The conclusion is inescapable that, in trying to explain away a dreadful gaffe, Abbott resorted to another falsehood.

Tony Abbott lies about the impact of the Carbon Price on a new car:

During a doorstop interview in Geelong on April 11, 2013, Tony Abbott claimed:

First and foremost we are not going to hit the motor industry with a carbon tax and the carbon tax is adding $400 to the cost of every car manufactured in Australia.

Where was the evidence that the carbon tax added $400 to the cost of the car? And if the carbon tax was such a killer, why is he not blaming it as one of the reasons behind Holden’s closure?

Tony Abbott lies on Radio about not doing deals:

On February 20, 2013, Tony Abbott was interviewed by Neil Mitchell in the studio of 3AW.

Neil Mitchell: Will you talk to the Greens about cooperating with you?

Tony Abbott: Look, I think that’s been part of Julia Gillard’s problem. She embraced the Greens. This turned out to be a fatal embrace and I don’t do these sorts of deals with people. I mean, I wasn’t prepared to give the independents, I wasn’t prepared to give the Greens what they wanted. Julia Gillard was and I think her government, from the beginning, has been fatally compromised.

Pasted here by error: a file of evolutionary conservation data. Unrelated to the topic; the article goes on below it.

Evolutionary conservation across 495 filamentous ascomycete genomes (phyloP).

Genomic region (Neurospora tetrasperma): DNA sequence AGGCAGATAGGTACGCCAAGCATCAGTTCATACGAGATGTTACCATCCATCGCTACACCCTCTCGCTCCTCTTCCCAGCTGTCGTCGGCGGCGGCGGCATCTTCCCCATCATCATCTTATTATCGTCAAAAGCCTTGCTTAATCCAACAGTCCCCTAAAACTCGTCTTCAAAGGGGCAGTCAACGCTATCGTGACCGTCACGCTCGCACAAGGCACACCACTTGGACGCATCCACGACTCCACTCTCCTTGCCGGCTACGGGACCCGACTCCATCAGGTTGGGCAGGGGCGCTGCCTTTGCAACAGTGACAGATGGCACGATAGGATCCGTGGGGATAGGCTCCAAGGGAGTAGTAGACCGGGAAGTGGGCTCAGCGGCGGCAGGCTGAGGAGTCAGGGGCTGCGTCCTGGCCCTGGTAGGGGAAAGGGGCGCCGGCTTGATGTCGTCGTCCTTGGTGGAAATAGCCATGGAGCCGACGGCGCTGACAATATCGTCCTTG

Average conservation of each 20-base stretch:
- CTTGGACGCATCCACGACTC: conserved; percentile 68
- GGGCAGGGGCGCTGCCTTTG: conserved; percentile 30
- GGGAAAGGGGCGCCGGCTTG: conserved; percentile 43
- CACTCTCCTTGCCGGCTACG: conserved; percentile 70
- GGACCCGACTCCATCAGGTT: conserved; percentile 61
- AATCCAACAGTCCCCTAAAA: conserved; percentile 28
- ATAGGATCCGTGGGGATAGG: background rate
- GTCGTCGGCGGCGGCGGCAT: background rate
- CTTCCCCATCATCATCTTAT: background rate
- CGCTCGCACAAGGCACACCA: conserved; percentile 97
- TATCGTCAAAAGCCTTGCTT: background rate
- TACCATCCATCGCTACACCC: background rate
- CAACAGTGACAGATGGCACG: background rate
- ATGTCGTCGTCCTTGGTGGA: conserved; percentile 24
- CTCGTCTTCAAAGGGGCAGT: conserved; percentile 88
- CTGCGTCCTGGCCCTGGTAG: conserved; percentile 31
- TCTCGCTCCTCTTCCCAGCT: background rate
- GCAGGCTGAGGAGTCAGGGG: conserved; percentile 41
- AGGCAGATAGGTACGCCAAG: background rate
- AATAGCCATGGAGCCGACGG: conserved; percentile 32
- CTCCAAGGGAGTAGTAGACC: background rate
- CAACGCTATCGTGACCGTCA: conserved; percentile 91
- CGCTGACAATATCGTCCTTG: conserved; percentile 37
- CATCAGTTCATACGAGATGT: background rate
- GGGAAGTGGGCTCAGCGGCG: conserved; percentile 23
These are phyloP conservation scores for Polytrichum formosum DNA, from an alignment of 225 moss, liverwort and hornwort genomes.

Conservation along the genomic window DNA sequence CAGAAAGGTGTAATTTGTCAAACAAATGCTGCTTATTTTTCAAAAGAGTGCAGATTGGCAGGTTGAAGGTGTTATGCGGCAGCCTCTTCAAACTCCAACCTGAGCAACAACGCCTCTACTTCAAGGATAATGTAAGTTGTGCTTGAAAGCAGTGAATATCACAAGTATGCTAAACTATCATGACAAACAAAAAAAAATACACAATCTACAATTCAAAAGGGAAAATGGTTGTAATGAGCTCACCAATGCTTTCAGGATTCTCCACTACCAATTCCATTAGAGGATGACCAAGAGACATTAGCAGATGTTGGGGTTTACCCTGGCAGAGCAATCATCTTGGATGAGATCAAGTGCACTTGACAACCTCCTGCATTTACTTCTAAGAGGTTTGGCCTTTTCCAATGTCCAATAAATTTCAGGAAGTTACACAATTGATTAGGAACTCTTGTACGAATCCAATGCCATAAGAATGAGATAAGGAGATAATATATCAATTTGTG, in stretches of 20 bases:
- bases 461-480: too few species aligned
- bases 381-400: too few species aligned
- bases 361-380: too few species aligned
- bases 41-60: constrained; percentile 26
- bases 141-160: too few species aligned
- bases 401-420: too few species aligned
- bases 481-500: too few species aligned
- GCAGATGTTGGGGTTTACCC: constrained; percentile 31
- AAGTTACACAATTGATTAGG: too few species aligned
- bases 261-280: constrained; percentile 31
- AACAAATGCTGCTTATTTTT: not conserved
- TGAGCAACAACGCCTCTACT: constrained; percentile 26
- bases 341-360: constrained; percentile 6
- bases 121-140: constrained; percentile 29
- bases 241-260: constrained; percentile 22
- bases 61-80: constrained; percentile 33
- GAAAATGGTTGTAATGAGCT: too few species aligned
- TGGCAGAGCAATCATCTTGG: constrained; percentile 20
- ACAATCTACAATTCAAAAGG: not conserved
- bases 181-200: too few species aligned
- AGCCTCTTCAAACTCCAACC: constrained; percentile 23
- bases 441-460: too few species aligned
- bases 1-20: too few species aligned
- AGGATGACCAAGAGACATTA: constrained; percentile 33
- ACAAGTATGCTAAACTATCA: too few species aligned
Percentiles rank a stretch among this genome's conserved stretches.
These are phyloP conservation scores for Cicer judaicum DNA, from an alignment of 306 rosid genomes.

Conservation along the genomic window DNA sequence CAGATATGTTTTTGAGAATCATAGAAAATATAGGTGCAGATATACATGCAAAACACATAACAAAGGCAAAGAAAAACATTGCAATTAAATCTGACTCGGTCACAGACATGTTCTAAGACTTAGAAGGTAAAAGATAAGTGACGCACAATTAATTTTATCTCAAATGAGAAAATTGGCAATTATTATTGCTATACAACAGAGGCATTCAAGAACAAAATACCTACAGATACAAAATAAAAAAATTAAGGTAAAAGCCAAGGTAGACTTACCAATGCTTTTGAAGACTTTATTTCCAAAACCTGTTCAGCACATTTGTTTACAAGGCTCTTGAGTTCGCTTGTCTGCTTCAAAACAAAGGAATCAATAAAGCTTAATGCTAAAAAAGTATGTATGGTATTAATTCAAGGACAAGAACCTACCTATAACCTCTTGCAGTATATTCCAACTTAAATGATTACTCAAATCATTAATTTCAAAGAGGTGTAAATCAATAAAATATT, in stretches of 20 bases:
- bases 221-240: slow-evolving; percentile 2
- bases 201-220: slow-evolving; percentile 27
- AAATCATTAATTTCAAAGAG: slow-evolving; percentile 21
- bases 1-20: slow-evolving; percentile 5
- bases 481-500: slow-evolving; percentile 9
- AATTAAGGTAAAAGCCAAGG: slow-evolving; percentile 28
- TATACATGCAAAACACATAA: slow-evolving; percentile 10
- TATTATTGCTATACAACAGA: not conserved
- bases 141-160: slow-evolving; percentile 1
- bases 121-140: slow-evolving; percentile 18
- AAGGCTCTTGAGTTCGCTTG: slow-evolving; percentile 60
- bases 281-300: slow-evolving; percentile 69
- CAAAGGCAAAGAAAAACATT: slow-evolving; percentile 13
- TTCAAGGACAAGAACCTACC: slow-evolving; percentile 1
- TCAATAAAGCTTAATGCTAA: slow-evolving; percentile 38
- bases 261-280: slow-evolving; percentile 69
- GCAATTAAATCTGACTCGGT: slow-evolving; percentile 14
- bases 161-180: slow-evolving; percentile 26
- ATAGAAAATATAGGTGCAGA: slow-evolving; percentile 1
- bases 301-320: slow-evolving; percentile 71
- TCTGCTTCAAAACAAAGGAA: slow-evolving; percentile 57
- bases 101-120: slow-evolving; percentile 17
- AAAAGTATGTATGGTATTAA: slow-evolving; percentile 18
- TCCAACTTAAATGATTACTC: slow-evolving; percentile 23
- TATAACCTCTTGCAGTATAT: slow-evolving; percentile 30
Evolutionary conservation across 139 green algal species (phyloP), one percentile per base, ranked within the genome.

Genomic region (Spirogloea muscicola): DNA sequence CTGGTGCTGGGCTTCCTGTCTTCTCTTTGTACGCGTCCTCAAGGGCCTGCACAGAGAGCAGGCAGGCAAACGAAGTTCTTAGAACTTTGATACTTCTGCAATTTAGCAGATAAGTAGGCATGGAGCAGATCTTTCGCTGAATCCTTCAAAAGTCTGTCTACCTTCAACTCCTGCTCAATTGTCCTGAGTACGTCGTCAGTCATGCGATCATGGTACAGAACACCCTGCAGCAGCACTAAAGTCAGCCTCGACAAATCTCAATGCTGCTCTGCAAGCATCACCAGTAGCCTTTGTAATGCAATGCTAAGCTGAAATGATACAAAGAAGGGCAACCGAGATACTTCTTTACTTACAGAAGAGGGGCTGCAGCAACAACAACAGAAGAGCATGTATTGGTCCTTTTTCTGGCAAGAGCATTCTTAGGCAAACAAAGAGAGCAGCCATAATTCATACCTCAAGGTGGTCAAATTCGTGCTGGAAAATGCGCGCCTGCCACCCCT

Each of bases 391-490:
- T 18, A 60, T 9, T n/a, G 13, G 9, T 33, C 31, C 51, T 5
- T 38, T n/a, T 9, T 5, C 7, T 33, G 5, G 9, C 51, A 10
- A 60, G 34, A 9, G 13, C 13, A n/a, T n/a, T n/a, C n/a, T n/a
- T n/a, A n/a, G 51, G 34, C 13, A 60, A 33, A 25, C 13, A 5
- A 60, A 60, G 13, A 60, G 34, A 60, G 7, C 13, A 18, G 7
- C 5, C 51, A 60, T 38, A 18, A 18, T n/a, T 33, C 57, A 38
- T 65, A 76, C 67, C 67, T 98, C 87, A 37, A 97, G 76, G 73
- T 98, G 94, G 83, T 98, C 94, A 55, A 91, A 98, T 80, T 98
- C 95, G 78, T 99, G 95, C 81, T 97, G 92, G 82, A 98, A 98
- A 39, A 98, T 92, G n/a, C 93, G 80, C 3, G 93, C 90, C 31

Neil Mitchell: So no deals to get into power?

Tony Abbott: I don’t do deals, Neil.

Neil Mitchell: You tried to.

Wednesday, 11th December 2013:

Holden did not make a bid to replace Prime Minister Tony Abbott’s “C1” car and the existing eight-year-old fleet of nine armour-plate caprices for the government, The Daily Telegraph reported. According to the report, it was only Audi and Mercedes and two other car companies with submitted bids.

And today:

Holden angered by media reports it did not submit bid to supply ‘blast-proof’ vehicles for Australian government VIPs.

The revelation appears to contradict reported Abbott government sources as saying Holden had not even submitted a bid in the tender because the car maker simply ”was not interested”.